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Criminal Justice & Legal System

Using big data to predict crime might be a flawed approach

A police officer with his back to the camera.
Sasha Kimel
/
Flickr - http://j.mp/1SPGCl0
Police departments across the nation are using new methods to try to predict where crime is likely to happen and who is more likely to be a victim of crime or become a criminal.

Police departments across the nation are using new methods to try to predict where crime is likely to happen and who is more likely to be a victim of crime or become a criminal element. Predictive policing is already being used. There are many approaches.

It is not without its critics, for a variety of reasons.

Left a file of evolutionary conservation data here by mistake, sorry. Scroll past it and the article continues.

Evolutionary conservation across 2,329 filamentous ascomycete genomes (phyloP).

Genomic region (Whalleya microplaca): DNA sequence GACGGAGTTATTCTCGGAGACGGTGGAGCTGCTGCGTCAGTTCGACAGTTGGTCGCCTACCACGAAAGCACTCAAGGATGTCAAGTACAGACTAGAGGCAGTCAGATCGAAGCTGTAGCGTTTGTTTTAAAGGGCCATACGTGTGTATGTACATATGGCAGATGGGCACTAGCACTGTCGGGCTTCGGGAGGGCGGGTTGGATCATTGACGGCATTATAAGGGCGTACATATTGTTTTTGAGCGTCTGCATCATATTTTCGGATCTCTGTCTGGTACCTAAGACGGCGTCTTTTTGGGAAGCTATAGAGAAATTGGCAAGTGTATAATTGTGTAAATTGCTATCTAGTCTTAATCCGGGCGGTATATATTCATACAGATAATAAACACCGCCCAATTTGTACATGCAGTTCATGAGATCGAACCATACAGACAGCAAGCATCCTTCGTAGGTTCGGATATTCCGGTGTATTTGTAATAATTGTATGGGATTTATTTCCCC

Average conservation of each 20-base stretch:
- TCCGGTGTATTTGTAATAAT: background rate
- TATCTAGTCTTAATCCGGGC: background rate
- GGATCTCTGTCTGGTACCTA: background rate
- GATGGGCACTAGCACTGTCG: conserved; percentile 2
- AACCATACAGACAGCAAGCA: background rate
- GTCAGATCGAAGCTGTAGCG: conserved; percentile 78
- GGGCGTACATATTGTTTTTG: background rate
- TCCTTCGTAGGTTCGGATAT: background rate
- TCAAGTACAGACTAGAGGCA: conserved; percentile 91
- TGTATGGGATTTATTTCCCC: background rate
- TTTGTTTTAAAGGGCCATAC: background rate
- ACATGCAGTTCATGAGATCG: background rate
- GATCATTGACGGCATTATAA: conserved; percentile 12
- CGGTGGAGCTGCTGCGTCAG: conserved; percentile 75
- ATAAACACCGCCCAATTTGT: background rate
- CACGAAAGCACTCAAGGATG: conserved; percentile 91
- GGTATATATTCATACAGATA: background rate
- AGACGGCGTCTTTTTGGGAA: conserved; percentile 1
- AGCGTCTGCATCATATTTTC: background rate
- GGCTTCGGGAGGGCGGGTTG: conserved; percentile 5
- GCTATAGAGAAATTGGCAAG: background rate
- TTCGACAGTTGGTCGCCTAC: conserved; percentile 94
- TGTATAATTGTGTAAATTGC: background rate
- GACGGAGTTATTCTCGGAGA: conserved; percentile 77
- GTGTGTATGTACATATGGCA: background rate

William Isaac is a Ph.D. candidate in political science at Michigan State University and he, along with Andi Dixon, wrote an article published in The Conversation about using big-data analysis for predictive policing. The article is entitled "Why big-data analysis of police activity is inherently biased"

Isaac joined Stateside to talk about predictive policing, and if it's the right approach for law enforcement. Listen to the full interview above. 

(Subscribe to the Stateside podcast on iTunesGoogle Play, or with this RSS link)

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